After a cool Britain and a cold aircraft (it had been so cold on the plane that I spent the flight wrapped in the supplied blanket), the heat seemed oppressive and our bags, though comparatively light, seemed to become heavier as we walked… I am not blaming New York for this, of course. We could have taken a cab at any moment, had we so wished.
Our slow progress did at least give us a chance to gain first impressions of our surroundings and to take a few photos. In the above pictures, as you can see, I tended to seek out the quieter city environments but too often the scenery was more like this:
However elegant the form of a building and however tasteful its scheme of decoration, once you magnify it to the size of the typical buildings of New York it cannot but be overwhelming and ugly. How people can bear to live in streets that are windy canyons, rat runs between rows of obscenely huge buildings, is beyond me.
We eventually reached our hotel, the Sheraton Brooklyn. It was of course icy cold inside but I cannot fault the staff for courtesy and helpfulness. The room was not palatial but was good enough and because of the air conditioning, I could cover myself warmly at night and sleep snugly as at home.
We had bought adaptors so as to be able to plug our various pieces of electronic equipment into American electric sockets. The current in America is at 110 volts as opposed to 240 volts in the UK. I had read various and contradictory statements about compatibility issues on the Web but an assistant at Maplin had put us right: check your chargers are see whether they specify a voltage range of 110 to 240. If they do, you are fine; if not, you need a voltage converter. All our equipment was rated 110-240 so we had no problems.
We set out again and I took a photo of this church in passing, as it seemed dwarfed by the surrounding buildings. Tigger, with a twinkle in her eye, said we were going somewhere special, and I heard the words “Brighton beach”, which seemed counterintuitive. Perhaps I had misheard.
Anyway, we took rattly, clangy, noisy subway again (after waiting ages for a train) and found ourselves at Stillwell Avenue. Litter stops here, apparently, and so did we.
While you are looking at this picture of the subway station and…
…this panoramic view of the street in front of the station (click to see a larger version), I will explain that we had come to Coney Island, at the southern end of Brooklyn, a section of which really is called Brighton Beach (see map).
A large part of Brighton Beach is devoted to the Amusement Park. All the usual fun fair entertainments are there and various sorts of rides – the scarier, the more popular – were in evidence, their surprisingly slender metal work tracing patterns against the sky like writing in some exotic script. It was now evening and the daylight was beginning to weaken, as you can see in the following photos.
We progressed down to the water’s edge and walked along what I would call a promenade but which is actually known as the Boardwalk. Despite the fading light, it was still warm, though not as oppressive as earlier in the day, and there were plenty of people strolling and sitting and enjoying the peaceful atmosphere.
The beach is quite broad and composed of sand (unlike the pebble beach of its Sussex namesake). I was struck by the number of birds gathered on the beach and flying overhead.
People and birds shared the beach peaceably enough and the different species of birds mingled without any friction. There were species I recognized and some that were not familiar to me, one type in particular.
The birds in question looked somewhat like black headed gulls in their winter plumage (when black no longer covers the head but is reduced to a patch behind the eye) but with black legs instead of red. My best guess is that these are American laughing gulls.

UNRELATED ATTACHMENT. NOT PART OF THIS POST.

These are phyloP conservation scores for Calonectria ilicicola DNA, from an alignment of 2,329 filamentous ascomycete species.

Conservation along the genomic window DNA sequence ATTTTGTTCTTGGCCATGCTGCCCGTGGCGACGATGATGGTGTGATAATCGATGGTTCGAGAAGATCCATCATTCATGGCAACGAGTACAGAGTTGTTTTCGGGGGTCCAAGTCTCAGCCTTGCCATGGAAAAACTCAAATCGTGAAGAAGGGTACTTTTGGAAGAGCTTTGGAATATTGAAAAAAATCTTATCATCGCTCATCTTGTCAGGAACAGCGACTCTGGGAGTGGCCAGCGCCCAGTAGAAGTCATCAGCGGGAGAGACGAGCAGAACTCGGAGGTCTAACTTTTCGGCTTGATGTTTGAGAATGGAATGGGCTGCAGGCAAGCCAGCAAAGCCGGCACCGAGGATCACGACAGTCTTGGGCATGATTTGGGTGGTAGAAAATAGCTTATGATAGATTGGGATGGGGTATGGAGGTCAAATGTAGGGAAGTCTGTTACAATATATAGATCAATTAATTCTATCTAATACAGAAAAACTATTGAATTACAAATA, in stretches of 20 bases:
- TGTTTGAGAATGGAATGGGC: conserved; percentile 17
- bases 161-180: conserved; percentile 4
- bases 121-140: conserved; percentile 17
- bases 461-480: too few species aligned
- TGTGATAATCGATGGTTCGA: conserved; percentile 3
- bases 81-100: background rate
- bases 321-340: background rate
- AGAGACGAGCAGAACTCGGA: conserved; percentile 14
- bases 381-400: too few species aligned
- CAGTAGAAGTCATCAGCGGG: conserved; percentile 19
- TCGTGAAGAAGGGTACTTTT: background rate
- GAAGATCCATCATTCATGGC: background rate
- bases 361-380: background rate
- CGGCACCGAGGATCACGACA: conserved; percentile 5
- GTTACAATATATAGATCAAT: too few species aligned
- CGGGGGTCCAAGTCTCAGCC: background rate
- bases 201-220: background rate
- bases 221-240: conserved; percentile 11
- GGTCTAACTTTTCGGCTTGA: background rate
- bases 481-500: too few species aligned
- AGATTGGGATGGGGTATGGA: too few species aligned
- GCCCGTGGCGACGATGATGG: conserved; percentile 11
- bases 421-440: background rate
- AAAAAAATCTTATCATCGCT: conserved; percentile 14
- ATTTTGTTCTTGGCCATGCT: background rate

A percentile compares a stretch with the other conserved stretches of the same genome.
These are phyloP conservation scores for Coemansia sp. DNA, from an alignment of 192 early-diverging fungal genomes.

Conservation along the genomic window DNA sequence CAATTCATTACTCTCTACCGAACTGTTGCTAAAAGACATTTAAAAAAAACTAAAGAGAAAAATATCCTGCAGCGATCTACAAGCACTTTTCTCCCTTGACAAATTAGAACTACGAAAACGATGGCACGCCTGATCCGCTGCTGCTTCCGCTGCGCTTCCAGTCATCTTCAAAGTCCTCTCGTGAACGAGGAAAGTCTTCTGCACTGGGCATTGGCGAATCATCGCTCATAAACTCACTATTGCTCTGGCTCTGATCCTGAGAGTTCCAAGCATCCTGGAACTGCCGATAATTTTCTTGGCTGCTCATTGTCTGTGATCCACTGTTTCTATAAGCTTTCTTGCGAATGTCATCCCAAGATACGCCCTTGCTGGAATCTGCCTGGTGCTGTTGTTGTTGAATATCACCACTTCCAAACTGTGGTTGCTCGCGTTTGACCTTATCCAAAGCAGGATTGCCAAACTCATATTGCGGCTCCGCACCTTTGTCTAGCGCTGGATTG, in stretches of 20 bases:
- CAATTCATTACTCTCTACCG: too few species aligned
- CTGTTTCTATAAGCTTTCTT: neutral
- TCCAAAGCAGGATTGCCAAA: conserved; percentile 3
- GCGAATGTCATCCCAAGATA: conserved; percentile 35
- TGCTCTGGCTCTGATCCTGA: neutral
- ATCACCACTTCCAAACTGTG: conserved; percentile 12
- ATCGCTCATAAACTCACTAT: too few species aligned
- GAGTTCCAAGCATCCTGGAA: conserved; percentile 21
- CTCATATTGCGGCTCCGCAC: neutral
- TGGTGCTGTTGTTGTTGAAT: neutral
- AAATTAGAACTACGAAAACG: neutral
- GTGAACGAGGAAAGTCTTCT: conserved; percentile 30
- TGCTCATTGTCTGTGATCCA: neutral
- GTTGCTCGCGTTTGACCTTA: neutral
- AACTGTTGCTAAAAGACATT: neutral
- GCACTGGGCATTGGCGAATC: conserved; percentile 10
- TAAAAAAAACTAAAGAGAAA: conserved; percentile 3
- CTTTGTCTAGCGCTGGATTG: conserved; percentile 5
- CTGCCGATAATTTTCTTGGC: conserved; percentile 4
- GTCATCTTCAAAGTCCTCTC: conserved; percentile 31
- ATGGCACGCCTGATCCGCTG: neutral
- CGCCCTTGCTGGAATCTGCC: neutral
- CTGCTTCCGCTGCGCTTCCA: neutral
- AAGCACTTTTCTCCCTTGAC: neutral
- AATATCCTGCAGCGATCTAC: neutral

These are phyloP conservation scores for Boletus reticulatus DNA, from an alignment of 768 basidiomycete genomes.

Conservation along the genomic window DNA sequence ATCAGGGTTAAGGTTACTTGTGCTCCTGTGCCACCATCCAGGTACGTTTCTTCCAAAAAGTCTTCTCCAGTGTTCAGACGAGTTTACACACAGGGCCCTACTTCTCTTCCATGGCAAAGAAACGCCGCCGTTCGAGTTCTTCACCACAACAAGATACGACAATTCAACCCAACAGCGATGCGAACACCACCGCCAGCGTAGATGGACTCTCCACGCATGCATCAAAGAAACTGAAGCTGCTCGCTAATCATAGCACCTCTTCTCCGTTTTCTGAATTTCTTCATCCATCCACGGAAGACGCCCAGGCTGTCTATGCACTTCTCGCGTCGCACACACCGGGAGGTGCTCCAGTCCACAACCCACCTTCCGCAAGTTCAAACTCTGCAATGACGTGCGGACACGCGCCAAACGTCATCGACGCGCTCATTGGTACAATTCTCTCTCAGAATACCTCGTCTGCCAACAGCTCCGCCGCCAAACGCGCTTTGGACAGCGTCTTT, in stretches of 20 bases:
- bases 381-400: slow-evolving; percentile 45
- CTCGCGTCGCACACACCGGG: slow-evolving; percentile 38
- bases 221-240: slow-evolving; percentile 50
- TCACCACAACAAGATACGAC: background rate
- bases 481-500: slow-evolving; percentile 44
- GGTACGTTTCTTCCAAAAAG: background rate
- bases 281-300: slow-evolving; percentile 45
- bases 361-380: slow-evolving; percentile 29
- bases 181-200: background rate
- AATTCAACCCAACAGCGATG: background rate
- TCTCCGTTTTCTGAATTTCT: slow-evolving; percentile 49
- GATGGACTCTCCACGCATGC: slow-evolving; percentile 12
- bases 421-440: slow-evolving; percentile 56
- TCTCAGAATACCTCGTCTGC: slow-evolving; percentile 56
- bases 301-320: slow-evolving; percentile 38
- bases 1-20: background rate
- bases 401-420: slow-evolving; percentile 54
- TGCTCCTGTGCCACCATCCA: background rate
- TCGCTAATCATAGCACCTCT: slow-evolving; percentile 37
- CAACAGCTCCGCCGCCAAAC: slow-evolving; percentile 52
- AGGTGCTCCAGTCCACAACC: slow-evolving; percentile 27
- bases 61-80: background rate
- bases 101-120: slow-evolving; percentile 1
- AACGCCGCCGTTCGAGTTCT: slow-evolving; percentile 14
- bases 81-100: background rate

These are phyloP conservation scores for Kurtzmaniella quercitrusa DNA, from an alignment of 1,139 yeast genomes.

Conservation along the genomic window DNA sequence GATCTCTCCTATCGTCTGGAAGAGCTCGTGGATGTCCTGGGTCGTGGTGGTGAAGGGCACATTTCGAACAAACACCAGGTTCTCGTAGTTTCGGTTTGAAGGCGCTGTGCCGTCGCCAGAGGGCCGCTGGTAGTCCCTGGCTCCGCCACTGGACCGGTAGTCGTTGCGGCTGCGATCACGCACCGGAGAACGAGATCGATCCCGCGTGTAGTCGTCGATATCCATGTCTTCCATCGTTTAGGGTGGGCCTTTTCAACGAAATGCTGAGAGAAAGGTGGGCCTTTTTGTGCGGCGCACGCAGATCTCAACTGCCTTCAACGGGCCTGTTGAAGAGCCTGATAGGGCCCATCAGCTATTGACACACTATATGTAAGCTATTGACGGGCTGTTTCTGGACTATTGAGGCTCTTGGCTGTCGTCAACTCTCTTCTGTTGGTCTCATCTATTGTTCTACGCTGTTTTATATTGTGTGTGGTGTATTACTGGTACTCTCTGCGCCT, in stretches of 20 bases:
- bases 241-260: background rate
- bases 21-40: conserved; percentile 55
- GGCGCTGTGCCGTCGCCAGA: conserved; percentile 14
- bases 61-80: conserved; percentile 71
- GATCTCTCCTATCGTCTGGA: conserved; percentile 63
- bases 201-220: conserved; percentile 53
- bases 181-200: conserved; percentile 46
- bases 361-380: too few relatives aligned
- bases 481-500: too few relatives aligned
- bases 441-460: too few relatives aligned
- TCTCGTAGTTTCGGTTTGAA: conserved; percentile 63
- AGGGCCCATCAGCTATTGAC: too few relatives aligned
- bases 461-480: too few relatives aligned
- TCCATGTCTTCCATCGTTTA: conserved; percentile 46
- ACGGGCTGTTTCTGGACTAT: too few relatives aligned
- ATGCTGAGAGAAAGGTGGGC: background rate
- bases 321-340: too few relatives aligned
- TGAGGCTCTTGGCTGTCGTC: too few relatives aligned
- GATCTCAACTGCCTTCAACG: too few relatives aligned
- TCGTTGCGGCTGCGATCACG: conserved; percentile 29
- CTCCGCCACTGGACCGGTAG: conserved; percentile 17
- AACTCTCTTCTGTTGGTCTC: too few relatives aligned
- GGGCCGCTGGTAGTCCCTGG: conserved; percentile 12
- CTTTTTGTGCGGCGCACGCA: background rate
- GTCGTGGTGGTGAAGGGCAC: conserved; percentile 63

Among the adults with their smart black, white and blue-grey plumage, were juveniles still dressed in brown. As with other species of gulls, some of these were pestering the adults for food even though mature enough to feed themselves.
As the sun set, bringing darkness to the scene, we terminated our visit and took to the subway again. This carried us across Brooklyn and under the East River to the southern end of Manhattan. Our purpose was to find a meal but we had to wander a very long time before finally choosing a not-really-Italian restaurant where we were served a rather indifferent meal.
We wandered around a bit and Tigger was happily taking photos but I was now in a thoroughly bad mood, wishing only to go back to the hotel and lose myself in sleep. When we reached the water’s edge, though, even I could see that the scene was worth capturing, with night cloaking the awfulness of the place and the lights and the moon shining so prettily.
Night covers a multitude of sins, though not entirely. I also took the following photo of a cliff-like building looming claustrophobically over us.
We also got a first glimpse of the tallest building in the western hemisphere, the One World Trade Center, with its illuminated mast, though at the time when I took the photo I did not know that that is what it was.
We turned for the hotel and went down into the Broadway/Nassau subway station where a surprise awaited us in the form of a set of murals made of tiles on a maritime theme.
These tiled murals were created in 1913 by Fred Dana Marsh (1872-1961) for the restaurant of the McAlpin Hotel. In 1989, the hotel was converted into a residential complex and the murals were on the point of being junked. Happily, they have been saved and are now on permanent display, albeit in less than optimum conditions. Because of their location in the station with the coming and going of people, it is quite difficult to photograph them satisfactorily. I managed to capture three of them and have arranged the pictures as a short slide show. You can find out more about the murals and see more pictures here. Curiously enough, the plaque installed by the murals in the station spells the artist’s surname wrongly (calling him “March”) and provides an incorrect date of birth (“1852”) which would have made him an improbably109 years old at death.
My last photo of the day was taken from the window of our hotel room. The view was not at all prepossessing so I took the picture looking down at the street below. Our room was on the 9th floor (given that this was New York perhaps I should say “only on the 9th floor”) but that’s impressive enough for someone with a phobia for heights.